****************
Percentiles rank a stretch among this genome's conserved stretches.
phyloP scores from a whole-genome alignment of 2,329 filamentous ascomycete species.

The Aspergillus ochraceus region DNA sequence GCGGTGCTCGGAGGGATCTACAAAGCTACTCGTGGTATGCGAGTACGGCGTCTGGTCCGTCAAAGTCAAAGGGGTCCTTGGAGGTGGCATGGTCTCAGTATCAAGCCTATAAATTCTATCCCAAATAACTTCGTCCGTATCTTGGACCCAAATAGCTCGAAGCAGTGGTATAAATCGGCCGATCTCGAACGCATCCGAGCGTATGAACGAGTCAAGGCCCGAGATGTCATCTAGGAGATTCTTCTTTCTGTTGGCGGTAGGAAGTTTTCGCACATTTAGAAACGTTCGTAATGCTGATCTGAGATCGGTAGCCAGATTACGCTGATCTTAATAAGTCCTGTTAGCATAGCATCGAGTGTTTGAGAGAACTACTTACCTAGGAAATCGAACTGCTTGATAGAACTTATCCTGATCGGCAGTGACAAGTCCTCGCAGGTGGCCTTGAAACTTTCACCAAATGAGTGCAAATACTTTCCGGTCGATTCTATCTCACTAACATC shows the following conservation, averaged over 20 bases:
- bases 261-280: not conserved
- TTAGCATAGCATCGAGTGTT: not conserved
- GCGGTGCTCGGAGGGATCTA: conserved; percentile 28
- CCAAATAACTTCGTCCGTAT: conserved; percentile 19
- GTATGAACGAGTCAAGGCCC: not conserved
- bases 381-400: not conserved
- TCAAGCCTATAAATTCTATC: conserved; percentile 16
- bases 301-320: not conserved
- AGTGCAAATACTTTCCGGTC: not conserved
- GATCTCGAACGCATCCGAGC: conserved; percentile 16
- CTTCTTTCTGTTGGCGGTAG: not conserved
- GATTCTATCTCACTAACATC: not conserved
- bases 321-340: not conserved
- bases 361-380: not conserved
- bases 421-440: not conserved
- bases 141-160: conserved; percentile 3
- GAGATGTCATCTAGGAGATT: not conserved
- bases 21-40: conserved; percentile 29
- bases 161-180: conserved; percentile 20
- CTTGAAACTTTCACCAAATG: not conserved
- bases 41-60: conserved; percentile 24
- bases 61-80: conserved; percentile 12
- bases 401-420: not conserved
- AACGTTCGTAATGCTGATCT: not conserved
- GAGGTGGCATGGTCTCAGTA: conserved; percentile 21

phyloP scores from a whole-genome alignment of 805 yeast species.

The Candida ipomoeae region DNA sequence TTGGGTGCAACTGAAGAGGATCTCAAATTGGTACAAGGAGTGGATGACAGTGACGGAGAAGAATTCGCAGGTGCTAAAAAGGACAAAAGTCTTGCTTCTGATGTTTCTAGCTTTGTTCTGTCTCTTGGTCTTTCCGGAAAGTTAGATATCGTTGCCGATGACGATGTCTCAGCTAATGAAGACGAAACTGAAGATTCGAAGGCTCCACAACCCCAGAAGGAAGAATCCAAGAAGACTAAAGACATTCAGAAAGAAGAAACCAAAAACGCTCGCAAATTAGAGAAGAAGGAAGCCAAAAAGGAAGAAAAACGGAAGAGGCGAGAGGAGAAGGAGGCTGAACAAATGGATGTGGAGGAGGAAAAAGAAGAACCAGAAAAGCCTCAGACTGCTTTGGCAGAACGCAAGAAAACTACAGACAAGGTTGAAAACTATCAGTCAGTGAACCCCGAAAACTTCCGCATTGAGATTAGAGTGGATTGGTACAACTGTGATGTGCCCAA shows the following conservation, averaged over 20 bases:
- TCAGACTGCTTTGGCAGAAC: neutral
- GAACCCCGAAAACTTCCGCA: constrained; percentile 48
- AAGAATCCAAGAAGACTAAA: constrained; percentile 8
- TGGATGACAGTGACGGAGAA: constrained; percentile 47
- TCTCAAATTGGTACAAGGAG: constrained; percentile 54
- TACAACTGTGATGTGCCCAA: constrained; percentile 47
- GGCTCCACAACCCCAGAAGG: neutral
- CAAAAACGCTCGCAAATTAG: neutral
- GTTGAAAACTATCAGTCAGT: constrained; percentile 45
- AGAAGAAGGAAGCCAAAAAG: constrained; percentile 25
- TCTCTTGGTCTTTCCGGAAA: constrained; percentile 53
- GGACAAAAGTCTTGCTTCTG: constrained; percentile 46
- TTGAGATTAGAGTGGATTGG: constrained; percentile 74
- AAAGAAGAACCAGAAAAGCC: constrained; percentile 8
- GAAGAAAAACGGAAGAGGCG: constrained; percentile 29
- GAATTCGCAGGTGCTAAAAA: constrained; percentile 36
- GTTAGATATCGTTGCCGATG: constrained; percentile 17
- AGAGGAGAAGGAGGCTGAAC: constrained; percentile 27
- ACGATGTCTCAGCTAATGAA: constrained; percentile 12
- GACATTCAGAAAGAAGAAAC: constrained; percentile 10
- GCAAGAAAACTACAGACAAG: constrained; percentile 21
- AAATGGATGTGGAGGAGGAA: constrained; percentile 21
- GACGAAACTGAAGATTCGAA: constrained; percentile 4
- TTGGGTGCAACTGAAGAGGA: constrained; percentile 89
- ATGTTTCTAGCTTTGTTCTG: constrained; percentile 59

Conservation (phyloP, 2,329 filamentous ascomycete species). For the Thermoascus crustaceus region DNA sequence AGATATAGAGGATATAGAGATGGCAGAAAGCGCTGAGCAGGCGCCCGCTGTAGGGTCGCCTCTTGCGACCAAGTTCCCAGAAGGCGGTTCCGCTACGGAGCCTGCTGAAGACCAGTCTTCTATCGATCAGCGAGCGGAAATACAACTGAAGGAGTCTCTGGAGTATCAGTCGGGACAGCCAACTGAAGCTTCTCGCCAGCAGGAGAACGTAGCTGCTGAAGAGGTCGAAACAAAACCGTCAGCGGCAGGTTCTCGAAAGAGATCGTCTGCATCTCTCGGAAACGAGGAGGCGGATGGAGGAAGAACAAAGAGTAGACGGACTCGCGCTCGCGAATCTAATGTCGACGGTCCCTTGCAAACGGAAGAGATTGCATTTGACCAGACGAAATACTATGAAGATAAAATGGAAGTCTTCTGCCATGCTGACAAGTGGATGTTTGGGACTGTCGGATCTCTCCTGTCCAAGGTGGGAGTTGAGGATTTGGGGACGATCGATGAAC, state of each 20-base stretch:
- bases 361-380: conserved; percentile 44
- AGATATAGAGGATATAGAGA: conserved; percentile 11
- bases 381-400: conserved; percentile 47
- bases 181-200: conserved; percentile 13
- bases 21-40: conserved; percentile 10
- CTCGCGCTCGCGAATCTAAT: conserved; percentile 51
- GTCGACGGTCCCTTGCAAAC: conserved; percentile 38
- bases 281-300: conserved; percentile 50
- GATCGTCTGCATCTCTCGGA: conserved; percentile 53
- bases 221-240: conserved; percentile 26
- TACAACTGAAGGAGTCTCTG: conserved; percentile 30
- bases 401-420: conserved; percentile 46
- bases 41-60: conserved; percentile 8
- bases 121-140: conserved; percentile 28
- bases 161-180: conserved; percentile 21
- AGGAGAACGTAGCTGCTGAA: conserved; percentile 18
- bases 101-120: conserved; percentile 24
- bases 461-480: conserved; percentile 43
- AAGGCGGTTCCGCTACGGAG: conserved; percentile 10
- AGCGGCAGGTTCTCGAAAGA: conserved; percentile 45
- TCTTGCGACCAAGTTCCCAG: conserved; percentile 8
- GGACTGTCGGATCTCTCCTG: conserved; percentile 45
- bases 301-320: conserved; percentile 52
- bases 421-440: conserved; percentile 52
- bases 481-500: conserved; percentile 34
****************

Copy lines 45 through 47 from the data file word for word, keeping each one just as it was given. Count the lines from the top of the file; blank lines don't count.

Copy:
- GAAGAAAAACGGAAGAGGCG: constrained; percentile 29
- GAATTCGCAGGTGCTAAAAA: constrained; percentile 36
- GTTAGATATCGTTGCCGATG: constrained; percentile 17